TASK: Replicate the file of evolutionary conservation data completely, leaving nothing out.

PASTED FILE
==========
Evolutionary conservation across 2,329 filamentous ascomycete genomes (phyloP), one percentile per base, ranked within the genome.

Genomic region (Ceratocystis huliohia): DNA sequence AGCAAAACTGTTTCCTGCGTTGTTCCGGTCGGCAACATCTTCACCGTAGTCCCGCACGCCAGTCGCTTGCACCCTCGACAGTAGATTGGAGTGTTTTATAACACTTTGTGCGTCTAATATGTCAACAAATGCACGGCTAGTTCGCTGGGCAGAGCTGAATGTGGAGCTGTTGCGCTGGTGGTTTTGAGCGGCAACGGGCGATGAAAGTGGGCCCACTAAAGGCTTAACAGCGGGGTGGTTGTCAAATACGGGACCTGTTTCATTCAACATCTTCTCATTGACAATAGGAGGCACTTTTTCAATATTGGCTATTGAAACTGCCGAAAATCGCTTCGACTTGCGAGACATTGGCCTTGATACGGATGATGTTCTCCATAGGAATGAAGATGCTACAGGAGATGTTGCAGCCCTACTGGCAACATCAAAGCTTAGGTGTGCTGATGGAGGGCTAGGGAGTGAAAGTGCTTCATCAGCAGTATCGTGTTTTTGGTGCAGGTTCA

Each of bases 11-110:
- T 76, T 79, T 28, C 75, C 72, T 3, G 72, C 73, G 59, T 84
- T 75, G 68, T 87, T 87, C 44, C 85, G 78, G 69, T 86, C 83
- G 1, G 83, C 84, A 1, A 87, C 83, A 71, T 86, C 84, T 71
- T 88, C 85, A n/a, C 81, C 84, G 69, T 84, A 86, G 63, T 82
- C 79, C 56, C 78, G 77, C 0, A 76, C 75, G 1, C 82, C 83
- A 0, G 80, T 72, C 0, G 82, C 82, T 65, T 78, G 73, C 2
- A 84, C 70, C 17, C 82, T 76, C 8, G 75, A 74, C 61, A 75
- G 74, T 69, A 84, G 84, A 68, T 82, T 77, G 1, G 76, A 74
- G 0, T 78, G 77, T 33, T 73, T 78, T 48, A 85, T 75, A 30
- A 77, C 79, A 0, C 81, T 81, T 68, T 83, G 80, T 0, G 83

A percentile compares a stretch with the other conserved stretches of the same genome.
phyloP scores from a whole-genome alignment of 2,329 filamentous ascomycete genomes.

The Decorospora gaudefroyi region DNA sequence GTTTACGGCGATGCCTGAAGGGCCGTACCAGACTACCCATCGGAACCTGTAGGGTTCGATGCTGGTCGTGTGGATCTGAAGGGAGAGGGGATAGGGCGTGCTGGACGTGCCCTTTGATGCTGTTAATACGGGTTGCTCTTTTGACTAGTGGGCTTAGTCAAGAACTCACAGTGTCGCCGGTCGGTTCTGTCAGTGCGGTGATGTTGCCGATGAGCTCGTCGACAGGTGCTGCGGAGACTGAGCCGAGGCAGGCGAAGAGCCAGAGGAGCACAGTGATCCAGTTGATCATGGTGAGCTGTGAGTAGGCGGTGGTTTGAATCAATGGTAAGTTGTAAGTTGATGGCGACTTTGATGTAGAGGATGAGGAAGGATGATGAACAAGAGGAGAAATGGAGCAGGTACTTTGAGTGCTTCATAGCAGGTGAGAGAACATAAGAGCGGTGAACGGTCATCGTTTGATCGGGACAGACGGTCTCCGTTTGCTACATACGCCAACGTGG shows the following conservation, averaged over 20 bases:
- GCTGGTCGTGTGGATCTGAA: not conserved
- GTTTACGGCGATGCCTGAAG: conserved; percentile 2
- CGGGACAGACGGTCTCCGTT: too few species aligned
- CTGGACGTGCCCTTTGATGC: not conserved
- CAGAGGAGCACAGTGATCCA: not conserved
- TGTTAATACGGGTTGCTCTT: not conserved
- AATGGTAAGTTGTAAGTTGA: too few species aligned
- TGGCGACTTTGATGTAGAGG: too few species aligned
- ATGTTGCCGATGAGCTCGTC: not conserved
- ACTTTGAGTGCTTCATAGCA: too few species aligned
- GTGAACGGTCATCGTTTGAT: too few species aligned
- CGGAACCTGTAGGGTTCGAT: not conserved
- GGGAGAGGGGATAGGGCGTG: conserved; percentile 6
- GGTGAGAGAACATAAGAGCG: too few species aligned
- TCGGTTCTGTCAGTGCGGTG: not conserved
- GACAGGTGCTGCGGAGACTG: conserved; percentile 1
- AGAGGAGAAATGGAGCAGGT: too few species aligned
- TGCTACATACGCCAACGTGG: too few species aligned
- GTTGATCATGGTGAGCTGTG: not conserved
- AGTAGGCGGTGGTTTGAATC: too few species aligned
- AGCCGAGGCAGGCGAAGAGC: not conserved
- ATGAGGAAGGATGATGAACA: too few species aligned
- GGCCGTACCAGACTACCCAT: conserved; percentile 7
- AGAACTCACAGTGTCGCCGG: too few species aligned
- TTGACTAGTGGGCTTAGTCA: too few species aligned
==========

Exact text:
Evolutionary conservation across 2,329 filamentous ascomycete genomes (phyloP), one percentile per base, ranked within the genome.

Genomic region (Ceratocystis huliohia): DNA sequence AGCAAAACTGTTTCCTGCGTTGTTCCGGTCGGCAACATCTTCACCGTAGTCCCGCACGCCAGTCGCTTGCACCCTCGACAGTAGATTGGAGTGTTTTATAACACTTTGTGCGTCTAATATGTCAACAAATGCACGGCTAGTTCGCTGGGCAGAGCTGAATGTGGAGCTGTTGCGCTGGTGGTTTTGAGCGGCAACGGGCGATGAAAGTGGGCCCACTAAAGGCTTAACAGCGGGGTGGTTGTCAAATACGGGACCTGTTTCATTCAACATCTTCTCATTGACAATAGGAGGCACTTTTTCAATATTGGCTATTGAAACTGCCGAAAATCGCTTCGACTTGCGAGACATTGGCCTTGATACGGATGATGTTCTCCATAGGAATGAAGATGCTACAGGAGATGTTGCAGCCCTACTGGCAACATCAAAGCTTAGGTGTGCTGATGGAGGGCTAGGGAGTGAAAGTGCTTCATCAGCAGTATCGTGTTTTTGGTGCAGGTTCA

Each of bases 11-110:
- T 76, T 79, T 28, C 75, C 72, T 3, G 72, C 73, G 59, T 84
- T 75, G 68, T 87, T 87, C 44, C 85, G 78, G 69, T 86, C 83
- G 1, G 83, C 84, A 1, A 87, C 83, A 71, T 86, C 84, T 71
- T 88, C 85, A n/a, C 81, C 84, G 69, T 84, A 86, G 63, T 82
- C 79, C 56, C 78, G 77, C 0, A 76, C 75, G 1, C 82, C 83
- A 0, G 80, T 72, C 0, G 82, C 82, T 65, T 78, G 73, C 2
- A 84, C 70, C 17, C 82, T 76, C 8, G 75, A 74, C 61, A 75
- G 74, T 69, A 84, G 84, A 68, T 82, T 77, G 1, G 76, A 74
- G 0, T 78, G 77, T 33, T 73, T 78, T 48, A 85, T 75, A 30
- A 77, C 79, A 0, C 81, T 81, T 68, T 83, G 80, T 0, G 83

A percentile compares a stretch with the other conserved stretches of the same genome.
phyloP scores from a whole-genome alignment of 2,329 filamentous ascomycete genomes.

The Decorospora gaudefroyi region DNA sequence GTTTACGGCGATGCCTGAAGGGCCGTACCAGACTACCCATCGGAACCTGTAGGGTTCGATGCTGGTCGTGTGGATCTGAAGGGAGAGGGGATAGGGCGTGCTGGACGTGCCCTTTGATGCTGTTAATACGGGTTGCTCTTTTGACTAGTGGGCTTAGTCAAGAACTCACAGTGTCGCCGGTCGGTTCTGTCAGTGCGGTGATGTTGCCGATGAGCTCGTCGACAGGTGCTGCGGAGACTGAGCCGAGGCAGGCGAAGAGCCAGAGGAGCACAGTGATCCAGTTGATCATGGTGAGCTGTGAGTAGGCGGTGGTTTGAATCAATGGTAAGTTGTAAGTTGATGGCGACTTTGATGTAGAGGATGAGGAAGGATGATGAACAAGAGGAGAAATGGAGCAGGTACTTTGAGTGCTTCATAGCAGGTGAGAGAACATAAGAGCGGTGAACGGTCATCGTTTGATCGGGACAGACGGTCTCCGTTTGCTACATACGCCAACGTGG shows the following conservation, averaged over 20 bases:
- GCTGGTCGTGTGGATCTGAA: not conserved
- GTTTACGGCGATGCCTGAAG: conserved; percentile 2
- CGGGACAGACGGTCTCCGTT: too few species aligned
- CTGGACGTGCCCTTTGATGC: not conserved
- CAGAGGAGCACAGTGATCCA: not conserved
- TGTTAATACGGGTTGCTCTT: not conserved
- AATGGTAAGTTGTAAGTTGA: too few species aligned
- TGGCGACTTTGATGTAGAGG: too few species aligned
- ATGTTGCCGATGAGCTCGTC: not conserved
- ACTTTGAGTGCTTCATAGCA: too few species aligned
- GTGAACGGTCATCGTTTGAT: too few species aligned
- CGGAACCTGTAGGGTTCGAT: not conserved
- GGGAGAGGGGATAGGGCGTG: conserved; percentile 6
- GGTGAGAGAACATAAGAGCG: too few species aligned
- TCGGTTCTGTCAGTGCGGTG: not conserved
- GACAGGTGCTGCGGAGACTG: conserved; percentile 1
- AGAGGAGAAATGGAGCAGGT: too few species aligned
- TGCTACATACGCCAACGTGG: too few species aligned
- GTTGATCATGGTGAGCTGTG: not conserved
- AGTAGGCGGTGGTTTGAATC: too few species aligned
- AGCCGAGGCAGGCGAAGAGC: not conserved
- ATGAGGAAGGATGATGAACA: too few species aligned
- GGCCGTACCAGACTACCCAT: conserved; percentile 7
- AGAACTCACAGTGTCGCCGG: too few species aligned
- TTGACTAGTGGGCTTAGTCA: too few species aligned